appleman cranks

Appleman 2XR Cranks - Made in Minneapolis

Who made your cranks? Do you know their name? Can you picture a face? Or maybe multiple faces? I've met the person who designed my cranks, finished them, painted them, and added the laser etching. And he's met the machinists who programmed the CNC machines that carved them into the shapes you see above. All of this happened in Minneapolis, Minnesota. Does this providence make them any better than other cranks I've used? Probably not, but the cookies grandma made always tasted better than any from a bakery. There is something satisfyingly wholesome about knowing about the people who created the parts of your bicycle. I have nothing against the people who make cranks in Taiwan or Portugal or Japan or China or anywhere else, but I don't know them, and they may not have any emotional attachment to the process, the design, or the finished product, unlike Matt Appleman. And, also unlike Matt Appleman, they probably aren't trying to teach us something new.

matt appleman

Matt Appleman from his shop in Minneapolis. The guy responsible for these cranks (along with a couple of Minnesota machinists)

There are many criteria behind the choice of a test product. I might choose something because I know it's of interest to our audience, or because it looks cool, or is excellent value, or breaks new ground in terms of performance, but more than anything else, I'm drawn to story. Appleman cranks have a good story, and I got a chance to hear it from Matt Appleman himself, all the way from Minneapolis.

Matt seems like a pure soul, the sort who could never utter a falsehood or speak ill of anyone, dead or otherwise. He has the sort of genuine character that is becoming rare outside the American midwest. The sort of guy you would trust with your life, and he'd give you a warm smile after saving your bacon.

appleman 2xr cranks 3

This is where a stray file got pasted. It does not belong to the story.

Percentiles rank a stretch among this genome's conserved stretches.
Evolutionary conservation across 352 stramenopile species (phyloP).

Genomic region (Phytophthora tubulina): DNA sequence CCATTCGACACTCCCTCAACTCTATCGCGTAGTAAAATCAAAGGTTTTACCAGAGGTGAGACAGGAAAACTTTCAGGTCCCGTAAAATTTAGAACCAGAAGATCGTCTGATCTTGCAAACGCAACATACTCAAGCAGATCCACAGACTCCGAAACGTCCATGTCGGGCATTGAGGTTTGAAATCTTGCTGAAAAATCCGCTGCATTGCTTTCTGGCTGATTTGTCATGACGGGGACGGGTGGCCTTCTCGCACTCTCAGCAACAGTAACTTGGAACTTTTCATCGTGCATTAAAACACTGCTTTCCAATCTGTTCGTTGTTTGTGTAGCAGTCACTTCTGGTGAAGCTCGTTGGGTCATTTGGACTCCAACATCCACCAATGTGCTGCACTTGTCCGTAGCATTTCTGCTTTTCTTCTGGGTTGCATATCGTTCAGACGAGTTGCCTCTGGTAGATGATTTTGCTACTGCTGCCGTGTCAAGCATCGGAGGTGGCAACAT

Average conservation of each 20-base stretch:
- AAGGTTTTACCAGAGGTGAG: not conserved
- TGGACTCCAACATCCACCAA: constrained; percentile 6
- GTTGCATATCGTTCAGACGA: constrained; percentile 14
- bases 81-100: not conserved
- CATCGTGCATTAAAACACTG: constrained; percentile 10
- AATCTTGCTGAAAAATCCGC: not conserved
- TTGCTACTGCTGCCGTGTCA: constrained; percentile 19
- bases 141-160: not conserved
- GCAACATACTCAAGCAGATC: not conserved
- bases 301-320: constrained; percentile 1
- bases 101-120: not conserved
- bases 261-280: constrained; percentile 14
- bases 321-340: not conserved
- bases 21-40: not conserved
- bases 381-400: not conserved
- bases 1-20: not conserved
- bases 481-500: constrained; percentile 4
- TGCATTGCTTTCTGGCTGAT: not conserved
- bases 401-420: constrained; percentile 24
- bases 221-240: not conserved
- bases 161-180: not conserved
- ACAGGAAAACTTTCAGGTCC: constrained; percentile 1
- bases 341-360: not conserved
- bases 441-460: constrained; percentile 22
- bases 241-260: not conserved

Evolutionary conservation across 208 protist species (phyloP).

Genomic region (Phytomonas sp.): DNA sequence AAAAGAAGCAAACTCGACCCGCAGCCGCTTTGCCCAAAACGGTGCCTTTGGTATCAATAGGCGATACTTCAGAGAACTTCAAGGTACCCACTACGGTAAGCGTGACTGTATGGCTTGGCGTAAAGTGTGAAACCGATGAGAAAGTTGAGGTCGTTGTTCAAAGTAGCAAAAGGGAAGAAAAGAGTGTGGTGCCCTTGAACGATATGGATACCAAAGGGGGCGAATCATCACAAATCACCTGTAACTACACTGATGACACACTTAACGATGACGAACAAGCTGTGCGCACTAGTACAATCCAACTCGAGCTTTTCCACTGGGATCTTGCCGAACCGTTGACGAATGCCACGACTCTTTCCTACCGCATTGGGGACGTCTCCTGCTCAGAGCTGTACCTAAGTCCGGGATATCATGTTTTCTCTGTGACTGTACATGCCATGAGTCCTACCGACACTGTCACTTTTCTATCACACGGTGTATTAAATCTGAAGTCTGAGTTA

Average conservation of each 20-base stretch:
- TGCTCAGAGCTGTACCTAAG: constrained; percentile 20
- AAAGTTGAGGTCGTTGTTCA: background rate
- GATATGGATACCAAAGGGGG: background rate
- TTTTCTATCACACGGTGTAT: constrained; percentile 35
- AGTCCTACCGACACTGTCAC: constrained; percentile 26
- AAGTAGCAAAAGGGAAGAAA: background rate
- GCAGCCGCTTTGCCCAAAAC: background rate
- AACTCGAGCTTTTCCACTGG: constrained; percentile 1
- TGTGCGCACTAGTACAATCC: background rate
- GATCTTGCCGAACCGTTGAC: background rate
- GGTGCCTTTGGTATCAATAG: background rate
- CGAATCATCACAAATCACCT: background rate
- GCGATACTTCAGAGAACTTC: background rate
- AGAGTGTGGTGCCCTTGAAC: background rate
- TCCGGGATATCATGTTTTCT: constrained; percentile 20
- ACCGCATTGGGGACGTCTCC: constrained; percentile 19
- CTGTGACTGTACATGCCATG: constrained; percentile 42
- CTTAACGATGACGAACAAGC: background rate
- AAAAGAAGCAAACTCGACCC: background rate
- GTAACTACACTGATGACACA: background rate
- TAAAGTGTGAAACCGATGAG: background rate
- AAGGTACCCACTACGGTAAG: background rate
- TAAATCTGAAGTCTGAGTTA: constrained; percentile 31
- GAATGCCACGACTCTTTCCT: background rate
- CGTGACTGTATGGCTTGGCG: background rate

This is what comes in the box when you order Appleman 2XR cranks (minus the chainring). I love the look of these cranks. They are some of the prettiest out there IMHO. Photo - Cam McRae

First, Carbon Frames...

Mr. Appleman didn't start out making cranks at all. His core business is building custom carbon frames. Matt studied composite engineering at University but with an ulterior motive; he wanted to build a frame that would fit him. Thankfully Matt didn't have a roommate because this started in his dorm long before graduation. Today it's Matt's main business and it's a long process. Matt only builds 10 to 12 frames a year.

Matt wasn't motivated by the desire to be his own crank supplier; he was moved by pain. Years ago Matt, who has raced track, road, and cyclocross, got to the point where he couldn't ride without significant discomfort:

"So I built a custom frame for myself, got into a much better position that was easier on my knees. I was still riding 172.5s as I always had. And that was okay, I could pedal but any sort of any ride over 20, 30 miles or if I went too hard, I would have pain for a few days following the ride. So the problem wasn't fixed. So I built another bike around 165s and that seemed better. I could ride a little bit further and a little bit harder, and not have as much pain."


  • Material: 2024 Aluminum
  • Crank Lengths: 135, 145, 155, 165, 175mm
  • Spindles: 30mm spindle, 5 different widths for road, adventure/gravel, mountain, mid-fat, and fat bikes